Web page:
Equipment and orange barrels sit along Nine Mile Road, near Kensington Road, March 7. Work is expected to be completed on the Nine Mile Road sanitary sewer in the next few weeks. The construction project started in 2018.

Equipment and orange barrels sit along Nine Mile Road, near Kensington Road, March 7. Work is expected to be completed on the Nine Mile Road sanitary sewer in the next few weeks. The construction project started in 2018.

Photo by Patricia O’Blenes


Nine Mile Road sanitary sewer project nears completion after 3 years

By: Brian Wells | Novi Note | Published March 11, 2022

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NOVI — After around three years of construction, the end is in sight for the city of Novi’s Nine Mile Road sewer construction project.

A press release sent Feb. 24 from the city’s Community Relations Department said that the contractor for the project, which began in January 2019, estimated about three weeks of work remained.

The remaining work includes connecting all individual residential grinder pumps and abandoning the force main. In the spring, the contractor will return to complete the restoration of the areas impacted.

In 2013, city staff identified the project as a high priority to eliminate the concern for redundancy of the Park Place pump station, according to the city’s website. Due to the station’s distance from the closest gravity outlet, if there were a failure on the existing force main, it could lead to service interruption or a major sewage overflow.

“If there were a failure at the pump station or on the existing force main, almost an entire section of users would lose service with no redundant outlet or option for sewer service,” Novi City Engineer Ben Croy said in an email. “This could result in a large environmental cleanup.”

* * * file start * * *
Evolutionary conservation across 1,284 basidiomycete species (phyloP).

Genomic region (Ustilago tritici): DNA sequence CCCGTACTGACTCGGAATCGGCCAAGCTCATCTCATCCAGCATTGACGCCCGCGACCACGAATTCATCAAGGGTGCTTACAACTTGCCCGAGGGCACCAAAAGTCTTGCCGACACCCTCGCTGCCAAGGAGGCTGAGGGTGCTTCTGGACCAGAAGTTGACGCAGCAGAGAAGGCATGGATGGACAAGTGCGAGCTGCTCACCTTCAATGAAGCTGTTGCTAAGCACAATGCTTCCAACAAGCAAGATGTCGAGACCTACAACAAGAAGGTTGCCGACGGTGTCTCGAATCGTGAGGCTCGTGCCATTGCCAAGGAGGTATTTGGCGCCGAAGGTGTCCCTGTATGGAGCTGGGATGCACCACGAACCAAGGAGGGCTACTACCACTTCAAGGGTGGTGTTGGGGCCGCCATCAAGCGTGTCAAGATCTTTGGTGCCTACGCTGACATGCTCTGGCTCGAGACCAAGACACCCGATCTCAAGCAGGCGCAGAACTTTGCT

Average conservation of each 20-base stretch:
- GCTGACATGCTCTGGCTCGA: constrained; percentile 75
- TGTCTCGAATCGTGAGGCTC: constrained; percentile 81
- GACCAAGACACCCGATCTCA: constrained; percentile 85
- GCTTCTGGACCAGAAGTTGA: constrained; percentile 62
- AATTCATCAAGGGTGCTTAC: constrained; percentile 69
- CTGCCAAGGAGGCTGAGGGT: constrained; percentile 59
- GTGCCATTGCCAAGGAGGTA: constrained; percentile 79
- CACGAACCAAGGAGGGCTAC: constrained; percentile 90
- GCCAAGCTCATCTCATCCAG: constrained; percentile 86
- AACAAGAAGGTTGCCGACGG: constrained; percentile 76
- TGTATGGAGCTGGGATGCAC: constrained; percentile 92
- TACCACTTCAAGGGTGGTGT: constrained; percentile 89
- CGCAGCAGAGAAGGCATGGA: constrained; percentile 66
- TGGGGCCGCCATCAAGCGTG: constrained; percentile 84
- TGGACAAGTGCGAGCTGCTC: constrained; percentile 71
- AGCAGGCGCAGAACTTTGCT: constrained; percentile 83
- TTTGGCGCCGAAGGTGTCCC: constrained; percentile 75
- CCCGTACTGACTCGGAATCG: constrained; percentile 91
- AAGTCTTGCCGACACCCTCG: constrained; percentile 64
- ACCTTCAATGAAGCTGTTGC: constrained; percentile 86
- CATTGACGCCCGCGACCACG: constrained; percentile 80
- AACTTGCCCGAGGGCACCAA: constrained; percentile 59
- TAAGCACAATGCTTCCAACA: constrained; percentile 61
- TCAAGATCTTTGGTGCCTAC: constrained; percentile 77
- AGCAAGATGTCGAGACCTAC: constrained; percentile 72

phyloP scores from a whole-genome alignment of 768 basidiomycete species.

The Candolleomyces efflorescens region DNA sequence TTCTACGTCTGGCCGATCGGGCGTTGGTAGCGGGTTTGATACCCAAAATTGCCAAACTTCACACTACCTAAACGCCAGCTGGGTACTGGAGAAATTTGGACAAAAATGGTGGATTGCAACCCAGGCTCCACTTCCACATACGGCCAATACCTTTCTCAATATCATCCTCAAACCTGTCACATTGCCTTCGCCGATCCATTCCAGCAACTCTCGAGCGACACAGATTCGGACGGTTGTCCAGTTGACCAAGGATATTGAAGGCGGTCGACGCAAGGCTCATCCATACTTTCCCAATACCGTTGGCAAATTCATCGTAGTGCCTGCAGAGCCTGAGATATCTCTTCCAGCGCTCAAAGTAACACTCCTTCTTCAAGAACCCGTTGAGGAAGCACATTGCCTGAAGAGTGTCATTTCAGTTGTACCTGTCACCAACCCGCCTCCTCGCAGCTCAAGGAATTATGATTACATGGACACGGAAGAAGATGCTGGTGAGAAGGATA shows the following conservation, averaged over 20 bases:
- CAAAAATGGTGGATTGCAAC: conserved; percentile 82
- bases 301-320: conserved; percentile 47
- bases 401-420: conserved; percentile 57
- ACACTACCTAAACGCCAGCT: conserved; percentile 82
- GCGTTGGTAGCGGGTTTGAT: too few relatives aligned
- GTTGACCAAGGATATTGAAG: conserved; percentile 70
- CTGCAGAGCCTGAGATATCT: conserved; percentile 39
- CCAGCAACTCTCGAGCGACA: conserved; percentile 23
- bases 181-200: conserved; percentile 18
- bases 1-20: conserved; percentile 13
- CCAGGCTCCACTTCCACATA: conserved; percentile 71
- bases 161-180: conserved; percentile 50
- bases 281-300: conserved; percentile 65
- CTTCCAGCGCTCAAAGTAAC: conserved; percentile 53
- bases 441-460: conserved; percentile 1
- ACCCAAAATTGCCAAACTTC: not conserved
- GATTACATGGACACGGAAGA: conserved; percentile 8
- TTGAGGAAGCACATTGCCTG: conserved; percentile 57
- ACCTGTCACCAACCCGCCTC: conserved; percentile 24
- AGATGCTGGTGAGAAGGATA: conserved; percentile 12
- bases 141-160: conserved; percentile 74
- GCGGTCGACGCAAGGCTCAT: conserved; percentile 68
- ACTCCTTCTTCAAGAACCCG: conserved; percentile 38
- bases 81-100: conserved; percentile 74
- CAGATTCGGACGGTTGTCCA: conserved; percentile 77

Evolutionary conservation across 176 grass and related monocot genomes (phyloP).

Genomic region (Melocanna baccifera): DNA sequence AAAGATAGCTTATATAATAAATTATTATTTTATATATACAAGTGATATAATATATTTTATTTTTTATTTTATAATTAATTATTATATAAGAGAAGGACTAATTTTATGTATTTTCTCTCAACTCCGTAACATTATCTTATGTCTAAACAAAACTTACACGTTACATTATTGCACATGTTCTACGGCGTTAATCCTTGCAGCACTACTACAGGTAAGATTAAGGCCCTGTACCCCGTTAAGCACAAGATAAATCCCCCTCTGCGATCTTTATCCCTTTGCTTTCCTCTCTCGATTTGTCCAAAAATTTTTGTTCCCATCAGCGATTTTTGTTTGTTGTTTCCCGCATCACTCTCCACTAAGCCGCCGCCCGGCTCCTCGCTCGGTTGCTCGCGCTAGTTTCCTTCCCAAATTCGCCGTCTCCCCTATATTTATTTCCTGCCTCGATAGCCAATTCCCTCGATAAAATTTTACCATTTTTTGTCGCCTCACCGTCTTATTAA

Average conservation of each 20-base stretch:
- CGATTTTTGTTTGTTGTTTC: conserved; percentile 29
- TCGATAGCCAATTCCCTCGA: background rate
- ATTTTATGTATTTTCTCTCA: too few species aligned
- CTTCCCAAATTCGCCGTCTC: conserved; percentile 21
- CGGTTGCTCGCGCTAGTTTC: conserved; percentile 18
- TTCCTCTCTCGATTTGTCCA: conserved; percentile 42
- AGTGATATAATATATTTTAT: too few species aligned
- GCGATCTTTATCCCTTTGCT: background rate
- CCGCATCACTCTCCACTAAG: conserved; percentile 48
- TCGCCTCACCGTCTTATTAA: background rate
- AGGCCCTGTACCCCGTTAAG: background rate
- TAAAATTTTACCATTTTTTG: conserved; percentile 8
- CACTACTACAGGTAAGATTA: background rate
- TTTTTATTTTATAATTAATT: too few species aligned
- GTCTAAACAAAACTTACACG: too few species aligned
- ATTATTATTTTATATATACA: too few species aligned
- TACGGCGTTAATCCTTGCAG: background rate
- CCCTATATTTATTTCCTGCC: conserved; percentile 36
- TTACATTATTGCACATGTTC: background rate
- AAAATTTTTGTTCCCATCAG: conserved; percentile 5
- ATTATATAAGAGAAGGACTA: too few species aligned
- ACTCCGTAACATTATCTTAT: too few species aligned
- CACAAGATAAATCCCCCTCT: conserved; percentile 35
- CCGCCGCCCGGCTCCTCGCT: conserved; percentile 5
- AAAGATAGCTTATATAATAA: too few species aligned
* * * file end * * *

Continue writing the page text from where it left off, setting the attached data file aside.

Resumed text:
The project involves the construction of sewer along Nine Mile Road between Kensington Road and Evergreen Court, which covers much of Nine Mile between Beck and Napier roads. This will result in a safer system that will also defend against any future system failures in the pump station or remaining force main, Croy said.

Pump stations are one of the most labor-intensive items in the system, Croy said.

Engineering for the project was approved in 2016, and work began in 2019. The project is a water and sewer capital improvement project and costs more than $9 million, Croy said.

Aside from vandalism and equipment failures, the project also encountered subsurface rock obstructions that created significant delays to the project timeline, Croy said. Initially the project was expected to be completed in a little over a year.

During the last few weeks of the project, motorists can expect one more road closure at Nine Mile Road and Evergreen Court, Novi Community Relations Manager Nathan Mueller said in an email. It won’t require a complete closure, so traffic will be directed by a flagger, he said.

Residents who have been impacted by the work have been in communication with the city since construction began, said Mueller.

“We appreciate their patience as this project’s duration far exceeded anyone’s expectation,” he said in an email.

Contact Brian Wells at (248) 291-7637 or bwells@candgnews.com.

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